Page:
Was it worth it for Cole Aldrich? Probably. If Marcus Camby ever loses his athleticism - and despite his age and the decade of injuries, it seems he'll always have some of it left - Aldrich would be his achromic vanilla equivalent. He is slow to react offensively, doesn't like to post, and can only do it if he's turning into a right handed hook shot. Yet in spite of his slowness offensively, Aldrich is quick defensively. He reads the game well, has the athleticism to get to the right spot, and is big enough to take any matchup. He can throw the outlet pass, too, and even make some jumpshots in that really weird way of his (just like Camby does.) Nick Collison can play help defense, but is sometimes simply overmatched down low, and Nenad Krstic is overmatched even more so. With Aldrich in the fold, Oklahoma City scratches an itch.

It doesn't look it, but it's a good trade for New Orleans too. Even in spite of all their salary saving deals in recent season, they were destined to be quite a long way over the tax this year, with an insane amount of money tied up in not-very-good players. They're not cheap; they spend a competitive amount of money. They just don't spend it very well. In this deal, though, the Hornets just dodged the tax and gained assets in the process. That's a first. Normally, it's just the former. In that respect, it should be a good deal.

Right as Stu Scott says that Aldrich has never replaced a tooth that was knocked out when he was playing as it made him look tougher, Cole flashes a big toothy grin revealing a replacement gnasher right where Stu says there wasn't one. Spending his rookie contract early and wisely.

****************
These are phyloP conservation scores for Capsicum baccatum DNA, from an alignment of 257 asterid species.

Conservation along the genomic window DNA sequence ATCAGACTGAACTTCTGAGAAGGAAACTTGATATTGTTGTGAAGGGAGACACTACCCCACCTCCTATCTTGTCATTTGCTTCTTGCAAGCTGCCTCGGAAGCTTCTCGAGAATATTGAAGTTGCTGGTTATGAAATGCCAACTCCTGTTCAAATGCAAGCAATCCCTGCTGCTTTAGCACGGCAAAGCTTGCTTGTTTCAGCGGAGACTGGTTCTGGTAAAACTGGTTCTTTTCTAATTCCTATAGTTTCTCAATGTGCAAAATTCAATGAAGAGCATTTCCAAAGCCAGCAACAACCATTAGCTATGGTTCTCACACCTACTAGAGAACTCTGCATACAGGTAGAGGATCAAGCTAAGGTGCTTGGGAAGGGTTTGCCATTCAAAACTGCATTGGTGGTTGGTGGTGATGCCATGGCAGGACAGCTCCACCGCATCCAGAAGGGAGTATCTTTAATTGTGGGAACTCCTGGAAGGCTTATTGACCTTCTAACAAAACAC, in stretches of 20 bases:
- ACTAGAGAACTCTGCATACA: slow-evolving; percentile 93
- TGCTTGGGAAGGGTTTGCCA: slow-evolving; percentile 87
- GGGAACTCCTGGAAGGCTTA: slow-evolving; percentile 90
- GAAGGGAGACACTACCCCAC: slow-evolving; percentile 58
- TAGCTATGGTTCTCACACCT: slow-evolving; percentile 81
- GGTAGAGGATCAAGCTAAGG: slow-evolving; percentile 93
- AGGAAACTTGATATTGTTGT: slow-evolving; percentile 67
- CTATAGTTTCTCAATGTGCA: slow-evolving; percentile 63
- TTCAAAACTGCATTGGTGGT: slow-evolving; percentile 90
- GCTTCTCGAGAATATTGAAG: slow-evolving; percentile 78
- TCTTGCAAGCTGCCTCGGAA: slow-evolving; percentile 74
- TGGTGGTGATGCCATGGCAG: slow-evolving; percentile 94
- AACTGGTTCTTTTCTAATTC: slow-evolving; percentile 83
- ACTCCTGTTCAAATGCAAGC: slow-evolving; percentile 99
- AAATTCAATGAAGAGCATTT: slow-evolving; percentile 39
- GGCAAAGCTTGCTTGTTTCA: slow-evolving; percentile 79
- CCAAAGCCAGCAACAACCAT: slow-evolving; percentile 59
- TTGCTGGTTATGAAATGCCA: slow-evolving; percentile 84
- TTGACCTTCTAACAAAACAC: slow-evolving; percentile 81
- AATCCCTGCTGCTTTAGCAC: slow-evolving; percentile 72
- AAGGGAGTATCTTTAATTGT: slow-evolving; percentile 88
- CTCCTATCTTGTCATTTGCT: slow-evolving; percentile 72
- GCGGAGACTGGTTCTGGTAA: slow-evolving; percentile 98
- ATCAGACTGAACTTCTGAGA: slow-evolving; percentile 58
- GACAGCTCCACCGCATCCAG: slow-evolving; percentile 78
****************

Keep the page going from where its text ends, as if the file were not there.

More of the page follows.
[...] The brim on Aldrich's hat is freaking enormous. And straighter than a Mafioso's set square.



[...] We might as well call Cole Aldrich "Old Ridge," since DeKevin Harlan is destined to call him nothing else.

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   Deadline looms for these unguaranteed players
2014-01-03

New York - Cole Aldrich and Toure Murry: Murry has shown flashes in limited minutes, particularly defensively, and merits a longer stay. Aldrich meanwhile has had scant little opportunity on the court, but at least theoretically provides the interior defense and rebounding the Knicks sorely lack outside of Tyson Chandler, which works in his favor. Note that recent signee Jeremy Tyler's contract status is hitherto unknown.

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   Knicks aren't prepared for life without Chandler
2013-11-07

The Knicks rather put themselves in this situation by assembling a roster with only five recognised big men. They never gave themselves enough ammunition to weather a storm of injuries, and they especially needed to do so in light of how injury prone their big man rotation is. Included in those five are Chandler (who once failed a physical exam, rescinding a trade that would have affected the outcome of at least one NBA championship), Kenyon Martin (who gets injured so often that his contract this year becomes unguaranteed if he misses more than 15 games due to pre-existing knee injuries), Andrea Bargnani (66 games combined over the last two seasons) and Amar'e Stoudemire (so famously fragile he's on a minutes limit).

New York therefore has only one big without an injury history, Cole Aldrich, who has managed only 89 games in his NBA career not because of injury, but because he has simply not panned out. Now, he might have to shoulder part of the responsibility for the Knicks’ season.

[read full post]


Minnesota Timberwolves